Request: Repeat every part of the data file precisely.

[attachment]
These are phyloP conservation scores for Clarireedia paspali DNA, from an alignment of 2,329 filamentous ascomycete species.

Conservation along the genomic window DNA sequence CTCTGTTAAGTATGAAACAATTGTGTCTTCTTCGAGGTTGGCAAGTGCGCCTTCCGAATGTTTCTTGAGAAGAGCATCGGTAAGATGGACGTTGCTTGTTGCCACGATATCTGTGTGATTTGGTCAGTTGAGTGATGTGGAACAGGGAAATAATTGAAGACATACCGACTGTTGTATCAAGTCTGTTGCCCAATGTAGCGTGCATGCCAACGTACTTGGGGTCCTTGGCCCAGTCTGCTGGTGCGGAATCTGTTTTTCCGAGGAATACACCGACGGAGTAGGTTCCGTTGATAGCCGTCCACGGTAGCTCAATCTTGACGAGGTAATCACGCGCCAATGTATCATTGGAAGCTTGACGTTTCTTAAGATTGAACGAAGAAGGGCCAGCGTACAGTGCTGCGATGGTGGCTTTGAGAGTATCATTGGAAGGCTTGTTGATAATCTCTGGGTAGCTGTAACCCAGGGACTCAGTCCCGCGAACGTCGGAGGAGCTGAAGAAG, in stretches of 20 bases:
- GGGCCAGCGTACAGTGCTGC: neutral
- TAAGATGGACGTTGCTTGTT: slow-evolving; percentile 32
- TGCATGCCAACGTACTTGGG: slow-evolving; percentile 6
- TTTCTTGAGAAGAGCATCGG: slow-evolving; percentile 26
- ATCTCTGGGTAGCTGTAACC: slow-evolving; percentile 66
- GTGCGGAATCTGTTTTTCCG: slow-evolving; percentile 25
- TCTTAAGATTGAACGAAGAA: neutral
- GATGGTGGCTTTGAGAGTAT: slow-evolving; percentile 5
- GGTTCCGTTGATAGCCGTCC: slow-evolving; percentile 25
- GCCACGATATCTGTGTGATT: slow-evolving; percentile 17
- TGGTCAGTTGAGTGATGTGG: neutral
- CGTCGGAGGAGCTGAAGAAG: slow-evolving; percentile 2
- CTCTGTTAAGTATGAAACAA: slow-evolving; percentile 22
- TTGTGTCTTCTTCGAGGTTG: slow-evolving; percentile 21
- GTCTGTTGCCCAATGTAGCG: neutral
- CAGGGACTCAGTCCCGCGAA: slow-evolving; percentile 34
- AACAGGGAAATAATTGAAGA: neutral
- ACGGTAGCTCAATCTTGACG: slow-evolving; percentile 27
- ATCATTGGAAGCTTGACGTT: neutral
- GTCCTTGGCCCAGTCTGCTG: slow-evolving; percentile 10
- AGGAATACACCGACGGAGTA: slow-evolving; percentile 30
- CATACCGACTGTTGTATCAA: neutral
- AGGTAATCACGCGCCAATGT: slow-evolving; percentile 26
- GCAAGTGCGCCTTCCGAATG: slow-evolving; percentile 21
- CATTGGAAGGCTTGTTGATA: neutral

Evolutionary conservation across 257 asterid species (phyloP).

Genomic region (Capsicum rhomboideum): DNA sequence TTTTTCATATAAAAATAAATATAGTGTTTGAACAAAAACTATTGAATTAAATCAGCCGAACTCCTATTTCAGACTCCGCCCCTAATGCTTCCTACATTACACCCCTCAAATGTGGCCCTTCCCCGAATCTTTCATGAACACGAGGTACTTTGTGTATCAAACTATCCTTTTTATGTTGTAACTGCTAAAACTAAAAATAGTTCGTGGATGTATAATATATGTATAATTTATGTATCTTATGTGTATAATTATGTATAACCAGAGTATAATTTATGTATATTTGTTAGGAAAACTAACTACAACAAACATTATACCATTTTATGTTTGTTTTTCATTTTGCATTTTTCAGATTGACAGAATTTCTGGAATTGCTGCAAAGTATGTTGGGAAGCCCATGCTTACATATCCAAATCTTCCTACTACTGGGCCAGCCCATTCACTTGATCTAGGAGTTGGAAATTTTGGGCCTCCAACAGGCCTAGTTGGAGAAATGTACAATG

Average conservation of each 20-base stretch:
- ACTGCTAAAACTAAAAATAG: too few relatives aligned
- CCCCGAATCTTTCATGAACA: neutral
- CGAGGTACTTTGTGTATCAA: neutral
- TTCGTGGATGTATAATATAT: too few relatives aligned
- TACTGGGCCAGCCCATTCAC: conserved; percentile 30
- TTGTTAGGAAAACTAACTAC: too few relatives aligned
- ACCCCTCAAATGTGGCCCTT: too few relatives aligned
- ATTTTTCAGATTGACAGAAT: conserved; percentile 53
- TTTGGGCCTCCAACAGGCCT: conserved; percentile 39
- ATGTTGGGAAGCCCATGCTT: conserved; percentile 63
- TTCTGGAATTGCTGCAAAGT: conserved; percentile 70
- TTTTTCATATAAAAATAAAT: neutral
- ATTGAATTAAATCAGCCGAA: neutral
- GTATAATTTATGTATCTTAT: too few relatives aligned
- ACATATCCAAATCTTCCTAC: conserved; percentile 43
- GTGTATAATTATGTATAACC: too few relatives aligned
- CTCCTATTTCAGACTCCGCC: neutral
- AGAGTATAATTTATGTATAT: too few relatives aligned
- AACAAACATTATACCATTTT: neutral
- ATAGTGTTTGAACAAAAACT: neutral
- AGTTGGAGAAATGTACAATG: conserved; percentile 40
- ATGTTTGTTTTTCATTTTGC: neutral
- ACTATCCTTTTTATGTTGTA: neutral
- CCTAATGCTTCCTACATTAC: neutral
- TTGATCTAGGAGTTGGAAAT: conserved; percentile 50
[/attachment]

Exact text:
These are phyloP conservation scores for Clarireedia paspali DNA, from an alignment of 2,329 filamentous ascomycete species.

Conservation along the genomic window DNA sequence CTCTGTTAAGTATGAAACAATTGTGTCTTCTTCGAGGTTGGCAAGTGCGCCTTCCGAATGTTTCTTGAGAAGAGCATCGGTAAGATGGACGTTGCTTGTTGCCACGATATCTGTGTGATTTGGTCAGTTGAGTGATGTGGAACAGGGAAATAATTGAAGACATACCGACTGTTGTATCAAGTCTGTTGCCCAATGTAGCGTGCATGCCAACGTACTTGGGGTCCTTGGCCCAGTCTGCTGGTGCGGAATCTGTTTTTCCGAGGAATACACCGACGGAGTAGGTTCCGTTGATAGCCGTCCACGGTAGCTCAATCTTGACGAGGTAATCACGCGCCAATGTATCATTGGAAGCTTGACGTTTCTTAAGATTGAACGAAGAAGGGCCAGCGTACAGTGCTGCGATGGTGGCTTTGAGAGTATCATTGGAAGGCTTGTTGATAATCTCTGGGTAGCTGTAACCCAGGGACTCAGTCCCGCGAACGTCGGAGGAGCTGAAGAAG, in stretches of 20 bases:
- GGGCCAGCGTACAGTGCTGC: neutral
- TAAGATGGACGTTGCTTGTT: slow-evolving; percentile 32
- TGCATGCCAACGTACTTGGG: slow-evolving; percentile 6
- TTTCTTGAGAAGAGCATCGG: slow-evolving; percentile 26
- ATCTCTGGGTAGCTGTAACC: slow-evolving; percentile 66
- GTGCGGAATCTGTTTTTCCG: slow-evolving; percentile 25
- TCTTAAGATTGAACGAAGAA: neutral
- GATGGTGGCTTTGAGAGTAT: slow-evolving; percentile 5
- GGTTCCGTTGATAGCCGTCC: slow-evolving; percentile 25
- GCCACGATATCTGTGTGATT: slow-evolving; percentile 17
- TGGTCAGTTGAGTGATGTGG: neutral
- CGTCGGAGGAGCTGAAGAAG: slow-evolving; percentile 2
- CTCTGTTAAGTATGAAACAA: slow-evolving; percentile 22
- TTGTGTCTTCTTCGAGGTTG: slow-evolving; percentile 21
- GTCTGTTGCCCAATGTAGCG: neutral
- CAGGGACTCAGTCCCGCGAA: slow-evolving; percentile 34
- AACAGGGAAATAATTGAAGA: neutral
- ACGGTAGCTCAATCTTGACG: slow-evolving; percentile 27
- ATCATTGGAAGCTTGACGTT: neutral
- GTCCTTGGCCCAGTCTGCTG: slow-evolving; percentile 10
- AGGAATACACCGACGGAGTA: slow-evolving; percentile 30
- CATACCGACTGTTGTATCAA: neutral
- AGGTAATCACGCGCCAATGT: slow-evolving; percentile 26
- GCAAGTGCGCCTTCCGAATG: slow-evolving; percentile 21
- CATTGGAAGGCTTGTTGATA: neutral

Evolutionary conservation across 257 asterid species (phyloP).

Genomic region (Capsicum rhomboideum): DNA sequence TTTTTCATATAAAAATAAATATAGTGTTTGAACAAAAACTATTGAATTAAATCAGCCGAACTCCTATTTCAGACTCCGCCCCTAATGCTTCCTACATTACACCCCTCAAATGTGGCCCTTCCCCGAATCTTTCATGAACACGAGGTACTTTGTGTATCAAACTATCCTTTTTATGTTGTAACTGCTAAAACTAAAAATAGTTCGTGGATGTATAATATATGTATAATTTATGTATCTTATGTGTATAATTATGTATAACCAGAGTATAATTTATGTATATTTGTTAGGAAAACTAACTACAACAAACATTATACCATTTTATGTTTGTTTTTCATTTTGCATTTTTCAGATTGACAGAATTTCTGGAATTGCTGCAAAGTATGTTGGGAAGCCCATGCTTACATATCCAAATCTTCCTACTACTGGGCCAGCCCATTCACTTGATCTAGGAGTTGGAAATTTTGGGCCTCCAACAGGCCTAGTTGGAGAAATGTACAATG

Average conservation of each 20-base stretch:
- ACTGCTAAAACTAAAAATAG: too few relatives aligned
- CCCCGAATCTTTCATGAACA: neutral
- CGAGGTACTTTGTGTATCAA: neutral
- TTCGTGGATGTATAATATAT: too few relatives aligned
- TACTGGGCCAGCCCATTCAC: conserved; percentile 30
- TTGTTAGGAAAACTAACTAC: too few relatives aligned
- ACCCCTCAAATGTGGCCCTT: too few relatives aligned
- ATTTTTCAGATTGACAGAAT: conserved; percentile 53
- TTTGGGCCTCCAACAGGCCT: conserved; percentile 39
- ATGTTGGGAAGCCCATGCTT: conserved; percentile 63
- TTCTGGAATTGCTGCAAAGT: conserved; percentile 70
- TTTTTCATATAAAAATAAAT: neutral
- ATTGAATTAAATCAGCCGAA: neutral
- GTATAATTTATGTATCTTAT: too few relatives aligned
- ACATATCCAAATCTTCCTAC: conserved; percentile 43
- GTGTATAATTATGTATAACC: too few relatives aligned
- CTCCTATTTCAGACTCCGCC: neutral
- AGAGTATAATTTATGTATAT: too few relatives aligned
- AACAAACATTATACCATTTT: neutral
- ATAGTGTTTGAACAAAAACT: neutral
- AGTTGGAGAAATGTACAATG: conserved; percentile 40
- ATGTTTGTTTTTCATTTTGC: neutral
- ACTATCCTTTTTATGTTGTA: neutral
- CCTAATGCTTCCTACATTAC: neutral
- TTGATCTAGGAGTTGGAAAT: conserved; percentile 50